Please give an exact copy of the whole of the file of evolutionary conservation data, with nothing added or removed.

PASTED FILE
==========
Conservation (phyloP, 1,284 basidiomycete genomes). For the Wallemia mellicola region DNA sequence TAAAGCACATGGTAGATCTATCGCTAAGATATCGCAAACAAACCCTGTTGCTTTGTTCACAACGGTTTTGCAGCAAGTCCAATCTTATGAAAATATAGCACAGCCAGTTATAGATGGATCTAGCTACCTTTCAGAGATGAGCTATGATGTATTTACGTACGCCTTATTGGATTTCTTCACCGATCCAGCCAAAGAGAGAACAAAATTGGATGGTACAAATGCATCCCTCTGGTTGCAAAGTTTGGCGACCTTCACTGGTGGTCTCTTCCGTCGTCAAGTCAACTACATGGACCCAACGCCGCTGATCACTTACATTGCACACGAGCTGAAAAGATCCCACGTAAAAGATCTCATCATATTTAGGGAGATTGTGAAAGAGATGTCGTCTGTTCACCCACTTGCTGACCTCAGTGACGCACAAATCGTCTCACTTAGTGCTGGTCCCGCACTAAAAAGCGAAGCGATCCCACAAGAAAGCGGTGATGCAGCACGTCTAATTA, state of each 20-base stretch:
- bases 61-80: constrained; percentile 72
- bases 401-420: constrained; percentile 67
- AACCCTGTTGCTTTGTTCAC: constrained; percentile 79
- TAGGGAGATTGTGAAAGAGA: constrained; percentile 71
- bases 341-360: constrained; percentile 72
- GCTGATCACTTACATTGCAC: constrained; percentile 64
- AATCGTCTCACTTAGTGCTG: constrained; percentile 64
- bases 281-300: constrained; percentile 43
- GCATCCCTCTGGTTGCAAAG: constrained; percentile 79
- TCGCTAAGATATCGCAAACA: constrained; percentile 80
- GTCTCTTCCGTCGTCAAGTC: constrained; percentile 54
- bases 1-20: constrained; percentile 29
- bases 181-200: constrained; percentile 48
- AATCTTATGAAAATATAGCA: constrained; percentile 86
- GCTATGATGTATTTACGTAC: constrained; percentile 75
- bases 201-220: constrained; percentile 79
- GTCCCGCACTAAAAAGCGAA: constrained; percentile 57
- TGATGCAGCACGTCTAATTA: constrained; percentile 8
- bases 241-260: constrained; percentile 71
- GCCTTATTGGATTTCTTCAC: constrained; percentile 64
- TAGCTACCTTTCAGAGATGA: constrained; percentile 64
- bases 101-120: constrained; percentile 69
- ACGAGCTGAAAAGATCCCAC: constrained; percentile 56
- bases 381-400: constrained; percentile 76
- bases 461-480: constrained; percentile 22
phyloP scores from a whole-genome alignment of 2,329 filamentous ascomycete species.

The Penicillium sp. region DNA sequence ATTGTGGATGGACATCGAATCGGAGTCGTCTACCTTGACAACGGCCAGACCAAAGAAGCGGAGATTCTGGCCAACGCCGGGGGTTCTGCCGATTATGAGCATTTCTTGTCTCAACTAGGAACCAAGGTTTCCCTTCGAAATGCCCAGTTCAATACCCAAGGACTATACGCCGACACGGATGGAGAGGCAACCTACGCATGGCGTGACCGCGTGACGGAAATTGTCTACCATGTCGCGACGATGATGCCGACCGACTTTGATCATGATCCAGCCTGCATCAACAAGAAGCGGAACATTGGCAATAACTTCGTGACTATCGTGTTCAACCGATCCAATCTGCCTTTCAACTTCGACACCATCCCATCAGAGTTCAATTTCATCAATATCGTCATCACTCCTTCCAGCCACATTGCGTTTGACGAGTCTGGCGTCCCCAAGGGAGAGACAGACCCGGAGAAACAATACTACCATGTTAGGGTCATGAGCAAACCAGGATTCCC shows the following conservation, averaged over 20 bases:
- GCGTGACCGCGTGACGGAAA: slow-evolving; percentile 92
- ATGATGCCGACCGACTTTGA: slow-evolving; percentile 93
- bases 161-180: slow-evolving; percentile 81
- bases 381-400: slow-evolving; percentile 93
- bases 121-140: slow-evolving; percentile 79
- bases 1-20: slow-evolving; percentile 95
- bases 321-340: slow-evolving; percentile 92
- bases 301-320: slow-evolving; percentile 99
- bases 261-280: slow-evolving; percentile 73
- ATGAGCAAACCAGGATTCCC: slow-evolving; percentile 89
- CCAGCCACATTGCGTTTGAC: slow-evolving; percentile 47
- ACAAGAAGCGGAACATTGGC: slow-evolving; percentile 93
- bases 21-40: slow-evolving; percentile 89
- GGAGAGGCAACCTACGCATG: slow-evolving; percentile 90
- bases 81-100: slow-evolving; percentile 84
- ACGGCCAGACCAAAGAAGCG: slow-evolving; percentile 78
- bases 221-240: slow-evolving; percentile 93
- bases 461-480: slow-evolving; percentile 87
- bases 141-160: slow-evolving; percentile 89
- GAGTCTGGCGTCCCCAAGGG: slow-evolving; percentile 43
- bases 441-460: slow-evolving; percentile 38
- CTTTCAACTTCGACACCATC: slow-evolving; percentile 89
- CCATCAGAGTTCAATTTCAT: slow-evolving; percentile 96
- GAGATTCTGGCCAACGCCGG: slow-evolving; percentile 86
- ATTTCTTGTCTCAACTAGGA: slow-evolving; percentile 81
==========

Conservation (phyloP, 1,284 basidiomycete genomes). For the Wallemia mellicola region DNA sequence TAAAGCACATGGTAGATCTATCGCTAAGATATCGCAAACAAACCCTGTTGCTTTGTTCACAACGGTTTTGCAGCAAGTCCAATCTTATGAAAATATAGCACAGCCAGTTATAGATGGATCTAGCTACCTTTCAGAGATGAGCTATGATGTATTTACGTACGCCTTATTGGATTTCTTCACCGATCCAGCCAAAGAGAGAACAAAATTGGATGGTACAAATGCATCCCTCTGGTTGCAAAGTTTGGCGACCTTCACTGGTGGTCTCTTCCGTCGTCAAGTCAACTACATGGACCCAACGCCGCTGATCACTTACATTGCACACGAGCTGAAAAGATCCCACGTAAAAGATCTCATCATATTTAGGGAGATTGTGAAAGAGATGTCGTCTGTTCACCCACTTGCTGACCTCAGTGACGCACAAATCGTCTCACTTAGTGCTGGTCCCGCACTAAAAAGCGAAGCGATCCCACAAGAAAGCGGTGATGCAGCACGTCTAATTA, state of each 20-base stretch:
- bases 61-80: constrained; percentile 72
- bases 401-420: constrained; percentile 67
- AACCCTGTTGCTTTGTTCAC: constrained; percentile 79
- TAGGGAGATTGTGAAAGAGA: constrained; percentile 71
- bases 341-360: constrained; percentile 72
- GCTGATCACTTACATTGCAC: constrained; percentile 64
- AATCGTCTCACTTAGTGCTG: constrained; percentile 64
- bases 281-300: constrained; percentile 43
- GCATCCCTCTGGTTGCAAAG: constrained; percentile 79
- TCGCTAAGATATCGCAAACA: constrained; percentile 80
- GTCTCTTCCGTCGTCAAGTC: constrained; percentile 54
- bases 1-20: constrained; percentile 29
- bases 181-200: constrained; percentile 48
- AATCTTATGAAAATATAGCA: constrained; percentile 86
- GCTATGATGTATTTACGTAC: constrained; percentile 75
- bases 201-220: constrained; percentile 79
- GTCCCGCACTAAAAAGCGAA: constrained; percentile 57
- TGATGCAGCACGTCTAATTA: constrained; percentile 8
- bases 241-260: constrained; percentile 71
- GCCTTATTGGATTTCTTCAC: constrained; percentile 64
- TAGCTACCTTTCAGAGATGA: constrained; percentile 64
- bases 101-120: constrained; percentile 69
- ACGAGCTGAAAAGATCCCAC: constrained; percentile 56
- bases 381-400: constrained; percentile 76
- bases 461-480: constrained; percentile 22
phyloP scores from a whole-genome alignment of 2,329 filamentous ascomycete species.

The Penicillium sp. region DNA sequence ATTGTGGATGGACATCGAATCGGAGTCGTCTACCTTGACAACGGCCAGACCAAAGAAGCGGAGATTCTGGCCAACGCCGGGGGTTCTGCCGATTATGAGCATTTCTTGTCTCAACTAGGAACCAAGGTTTCCCTTCGAAATGCCCAGTTCAATACCCAAGGACTATACGCCGACACGGATGGAGAGGCAACCTACGCATGGCGTGACCGCGTGACGGAAATTGTCTACCATGTCGCGACGATGATGCCGACCGACTTTGATCATGATCCAGCCTGCATCAACAAGAAGCGGAACATTGGCAATAACTTCGTGACTATCGTGTTCAACCGATCCAATCTGCCTTTCAACTTCGACACCATCCCATCAGAGTTCAATTTCATCAATATCGTCATCACTCCTTCCAGCCACATTGCGTTTGACGAGTCTGGCGTCCCCAAGGGAGAGACAGACCCGGAGAAACAATACTACCATGTTAGGGTCATGAGCAAACCAGGATTCCC shows the following conservation, averaged over 20 bases:
- GCGTGACCGCGTGACGGAAA: slow-evolving; percentile 92
- ATGATGCCGACCGACTTTGA: slow-evolving; percentile 93
- bases 161-180: slow-evolving; percentile 81
- bases 381-400: slow-evolving; percentile 93
- bases 121-140: slow-evolving; percentile 79
- bases 1-20: slow-evolving; percentile 95
- bases 321-340: slow-evolving; percentile 92
- bases 301-320: slow-evolving; percentile 99
- bases 261-280: slow-evolving; percentile 73
- ATGAGCAAACCAGGATTCCC: slow-evolving; percentile 89
- CCAGCCACATTGCGTTTGAC: slow-evolving; percentile 47
- ACAAGAAGCGGAACATTGGC: slow-evolving; percentile 93
- bases 21-40: slow-evolving; percentile 89
- GGAGAGGCAACCTACGCATG: slow-evolving; percentile 90
- bases 81-100: slow-evolving; percentile 84
- ACGGCCAGACCAAAGAAGCG: slow-evolving; percentile 78
- bases 221-240: slow-evolving; percentile 93
- bases 461-480: slow-evolving; percentile 87
- bases 141-160: slow-evolving; percentile 89
- GAGTCTGGCGTCCCCAAGGG: slow-evolving; percentile 43
- bases 441-460: slow-evolving; percentile 38
- CTTTCAACTTCGACACCATC: slow-evolving; percentile 89
- CCATCAGAGTTCAATTTCAT: slow-evolving; percentile 96
- GAGATTCTGGCCAACGCCGG: slow-evolving; percentile 86
- ATTTCTTGTCTCAACTAGGA: slow-evolving; percentile 81